Techniques were developed to isolate and purify guinea pig Kupffer cells (KC) so that their potential to interact with immunocompetent lymphocytes could be assessed. KC were prepared from guinea pig liver by sequential enzymatic digestion with collagenase and trypsin, followed by differential centrifugation, overnight culture, and glass adherence. Peritoneal exudate macrophages (PEM), induced with mineral oil but treated in otherwise identical fashion, were used for comparison in all experiments. More than 95% of the cells in KC preparations had the morphologic features of mononuclear phagocytes (Mø) and possessed peroxidase and nonspecific esterase activity. KC also exhibited many of the physiologic characteristics of Mø, including glass adherence, fluid phase pinocytosis, and phagocytosis of both nonspecific and opsonized particles. The capacity of KC to function as accessory cells necessary for the induction of mitogen-stimulated T lymphocyte proliferation was examined. Lymph node lymphocytes (LNL) depleted of adherent cells by passage over nylon wool columns were used as the responding T cell population. LNL when cultured alone were unable to undergo proliferative responses to optimal concentrations of phytomitogens. The addition of either KC or PEM to these cultures restored mitogen responsiveness to LNL. Furthermore, modification of both KC and PEM by treatment with neuraminidase and galactose oxidase generated mitogenic moieties capable of inducing blastogenesis in adherent cell-depleted LNL populations. These results provide evidence that KC are capable of functioning as accessory cells for the activation of T lymphocytes.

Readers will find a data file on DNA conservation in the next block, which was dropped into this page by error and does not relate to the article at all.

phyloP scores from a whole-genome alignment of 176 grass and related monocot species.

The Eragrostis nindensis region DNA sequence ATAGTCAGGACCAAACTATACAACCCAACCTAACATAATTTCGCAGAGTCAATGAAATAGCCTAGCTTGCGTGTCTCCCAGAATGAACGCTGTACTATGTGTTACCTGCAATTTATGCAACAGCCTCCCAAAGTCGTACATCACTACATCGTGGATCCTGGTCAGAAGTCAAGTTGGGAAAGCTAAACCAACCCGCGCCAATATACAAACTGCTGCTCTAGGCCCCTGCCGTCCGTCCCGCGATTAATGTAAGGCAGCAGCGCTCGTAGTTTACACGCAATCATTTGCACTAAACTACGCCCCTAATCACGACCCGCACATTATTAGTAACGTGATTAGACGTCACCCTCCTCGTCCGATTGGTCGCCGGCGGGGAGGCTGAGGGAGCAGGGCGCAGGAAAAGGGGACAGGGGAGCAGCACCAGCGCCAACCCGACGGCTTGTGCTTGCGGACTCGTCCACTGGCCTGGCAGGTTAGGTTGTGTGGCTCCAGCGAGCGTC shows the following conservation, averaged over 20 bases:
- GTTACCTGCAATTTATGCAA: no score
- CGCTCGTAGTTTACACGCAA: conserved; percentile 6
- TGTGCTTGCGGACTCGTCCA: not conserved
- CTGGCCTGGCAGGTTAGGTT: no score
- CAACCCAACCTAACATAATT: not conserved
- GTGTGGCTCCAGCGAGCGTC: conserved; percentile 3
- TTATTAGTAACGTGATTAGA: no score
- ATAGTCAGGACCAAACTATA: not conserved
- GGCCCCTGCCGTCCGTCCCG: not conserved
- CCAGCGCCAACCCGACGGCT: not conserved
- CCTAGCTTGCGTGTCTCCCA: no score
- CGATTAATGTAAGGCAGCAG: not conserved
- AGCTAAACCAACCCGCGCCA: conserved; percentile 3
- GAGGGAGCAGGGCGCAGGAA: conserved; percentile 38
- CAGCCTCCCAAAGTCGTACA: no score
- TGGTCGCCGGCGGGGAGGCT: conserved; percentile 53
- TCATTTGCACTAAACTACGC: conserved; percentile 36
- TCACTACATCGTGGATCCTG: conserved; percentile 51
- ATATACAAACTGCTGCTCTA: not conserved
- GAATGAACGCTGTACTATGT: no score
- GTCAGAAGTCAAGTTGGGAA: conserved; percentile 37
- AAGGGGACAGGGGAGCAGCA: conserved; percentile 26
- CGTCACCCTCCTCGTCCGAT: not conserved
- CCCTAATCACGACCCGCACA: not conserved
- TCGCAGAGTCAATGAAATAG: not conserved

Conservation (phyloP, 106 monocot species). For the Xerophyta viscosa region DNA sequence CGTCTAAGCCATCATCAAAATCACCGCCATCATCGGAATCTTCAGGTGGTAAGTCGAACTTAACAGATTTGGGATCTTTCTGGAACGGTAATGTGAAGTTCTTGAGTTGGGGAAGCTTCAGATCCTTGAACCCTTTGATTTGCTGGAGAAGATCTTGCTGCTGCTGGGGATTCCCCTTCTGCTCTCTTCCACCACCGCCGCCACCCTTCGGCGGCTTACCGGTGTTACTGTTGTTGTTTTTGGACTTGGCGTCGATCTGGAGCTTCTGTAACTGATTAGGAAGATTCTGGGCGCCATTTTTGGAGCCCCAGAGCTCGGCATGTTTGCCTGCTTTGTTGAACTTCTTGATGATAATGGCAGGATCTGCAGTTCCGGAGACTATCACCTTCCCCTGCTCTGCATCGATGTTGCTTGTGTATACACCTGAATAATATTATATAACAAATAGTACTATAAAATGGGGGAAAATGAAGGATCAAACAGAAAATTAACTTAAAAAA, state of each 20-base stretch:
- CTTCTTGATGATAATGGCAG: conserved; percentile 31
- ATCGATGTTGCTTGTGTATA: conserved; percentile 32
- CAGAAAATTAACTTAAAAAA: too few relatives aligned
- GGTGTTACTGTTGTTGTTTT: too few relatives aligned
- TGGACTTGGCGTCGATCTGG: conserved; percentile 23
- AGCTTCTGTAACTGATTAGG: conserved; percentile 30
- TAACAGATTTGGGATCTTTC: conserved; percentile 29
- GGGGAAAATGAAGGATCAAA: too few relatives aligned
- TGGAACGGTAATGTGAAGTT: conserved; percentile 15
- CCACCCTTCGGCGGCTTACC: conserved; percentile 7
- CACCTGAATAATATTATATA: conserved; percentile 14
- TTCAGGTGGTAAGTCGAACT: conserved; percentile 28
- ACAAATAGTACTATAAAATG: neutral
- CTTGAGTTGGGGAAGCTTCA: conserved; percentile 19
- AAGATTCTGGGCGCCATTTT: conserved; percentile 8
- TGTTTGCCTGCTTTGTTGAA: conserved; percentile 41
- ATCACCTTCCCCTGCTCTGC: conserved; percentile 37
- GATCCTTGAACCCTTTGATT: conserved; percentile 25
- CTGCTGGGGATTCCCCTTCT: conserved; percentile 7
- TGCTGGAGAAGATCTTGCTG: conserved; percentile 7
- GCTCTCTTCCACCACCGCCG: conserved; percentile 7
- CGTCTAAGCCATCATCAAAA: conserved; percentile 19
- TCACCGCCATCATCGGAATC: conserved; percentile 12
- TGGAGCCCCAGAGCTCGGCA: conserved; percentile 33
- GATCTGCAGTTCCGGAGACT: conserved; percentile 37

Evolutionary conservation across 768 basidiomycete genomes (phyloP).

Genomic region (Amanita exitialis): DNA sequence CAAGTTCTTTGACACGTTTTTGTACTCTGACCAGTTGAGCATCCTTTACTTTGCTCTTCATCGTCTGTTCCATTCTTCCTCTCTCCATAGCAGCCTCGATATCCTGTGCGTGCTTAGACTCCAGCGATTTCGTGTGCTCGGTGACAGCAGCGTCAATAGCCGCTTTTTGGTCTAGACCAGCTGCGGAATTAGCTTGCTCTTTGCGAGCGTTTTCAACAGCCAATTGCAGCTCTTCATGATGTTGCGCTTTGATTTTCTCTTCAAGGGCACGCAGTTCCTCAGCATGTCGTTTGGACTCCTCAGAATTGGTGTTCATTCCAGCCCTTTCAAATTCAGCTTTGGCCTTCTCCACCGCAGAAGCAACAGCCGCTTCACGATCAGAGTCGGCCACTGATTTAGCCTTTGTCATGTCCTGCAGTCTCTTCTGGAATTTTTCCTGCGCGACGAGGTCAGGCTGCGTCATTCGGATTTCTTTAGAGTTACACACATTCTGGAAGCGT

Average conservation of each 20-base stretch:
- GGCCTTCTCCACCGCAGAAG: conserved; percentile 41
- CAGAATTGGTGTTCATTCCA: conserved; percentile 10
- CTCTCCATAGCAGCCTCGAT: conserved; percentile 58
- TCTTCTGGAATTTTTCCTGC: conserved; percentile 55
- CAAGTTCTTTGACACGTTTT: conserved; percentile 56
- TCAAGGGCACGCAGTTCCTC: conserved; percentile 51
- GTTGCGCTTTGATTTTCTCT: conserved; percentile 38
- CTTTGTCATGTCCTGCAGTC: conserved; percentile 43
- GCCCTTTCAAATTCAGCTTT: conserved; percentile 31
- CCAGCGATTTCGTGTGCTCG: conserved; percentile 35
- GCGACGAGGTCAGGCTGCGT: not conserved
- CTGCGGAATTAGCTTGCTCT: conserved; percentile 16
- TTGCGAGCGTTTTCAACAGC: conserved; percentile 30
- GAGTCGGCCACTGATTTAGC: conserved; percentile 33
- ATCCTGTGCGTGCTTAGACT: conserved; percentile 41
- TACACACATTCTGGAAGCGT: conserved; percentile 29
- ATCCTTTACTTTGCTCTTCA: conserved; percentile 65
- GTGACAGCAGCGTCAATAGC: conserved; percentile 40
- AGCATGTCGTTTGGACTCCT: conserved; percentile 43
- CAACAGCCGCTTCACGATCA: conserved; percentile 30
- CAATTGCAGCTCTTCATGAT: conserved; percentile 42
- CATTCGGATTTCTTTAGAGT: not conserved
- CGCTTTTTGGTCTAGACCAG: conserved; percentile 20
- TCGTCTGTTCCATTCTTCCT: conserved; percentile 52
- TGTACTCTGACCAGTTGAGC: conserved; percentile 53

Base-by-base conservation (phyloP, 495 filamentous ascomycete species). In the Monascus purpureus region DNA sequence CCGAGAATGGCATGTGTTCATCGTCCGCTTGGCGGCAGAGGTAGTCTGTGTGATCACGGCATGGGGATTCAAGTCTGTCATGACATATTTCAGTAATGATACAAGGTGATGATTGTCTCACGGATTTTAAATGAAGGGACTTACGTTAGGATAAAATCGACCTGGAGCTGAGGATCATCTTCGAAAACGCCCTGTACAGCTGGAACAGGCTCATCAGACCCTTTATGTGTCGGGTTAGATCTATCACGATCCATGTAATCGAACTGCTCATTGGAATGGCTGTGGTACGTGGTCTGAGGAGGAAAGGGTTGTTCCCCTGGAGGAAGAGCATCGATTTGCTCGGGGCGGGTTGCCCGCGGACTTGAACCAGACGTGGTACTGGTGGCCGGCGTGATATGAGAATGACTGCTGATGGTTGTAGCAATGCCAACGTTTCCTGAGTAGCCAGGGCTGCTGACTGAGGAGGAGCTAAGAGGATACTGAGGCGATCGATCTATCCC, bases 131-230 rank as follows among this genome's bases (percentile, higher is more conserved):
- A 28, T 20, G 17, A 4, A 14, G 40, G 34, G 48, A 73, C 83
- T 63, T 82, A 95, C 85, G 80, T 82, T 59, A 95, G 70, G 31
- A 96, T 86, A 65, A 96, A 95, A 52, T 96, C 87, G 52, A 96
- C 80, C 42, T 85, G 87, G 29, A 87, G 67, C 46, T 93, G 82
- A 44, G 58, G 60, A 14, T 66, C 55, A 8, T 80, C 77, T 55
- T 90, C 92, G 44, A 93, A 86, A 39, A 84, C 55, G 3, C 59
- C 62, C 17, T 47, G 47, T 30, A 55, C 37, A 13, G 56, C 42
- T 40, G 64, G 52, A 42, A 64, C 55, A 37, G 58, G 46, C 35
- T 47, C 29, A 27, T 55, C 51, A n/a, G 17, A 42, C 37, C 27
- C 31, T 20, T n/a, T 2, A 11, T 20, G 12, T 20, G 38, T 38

This research was supported by United States Public Health Service Grant 5 P01 AM19329 and Training Grant 5 T32 AM07100.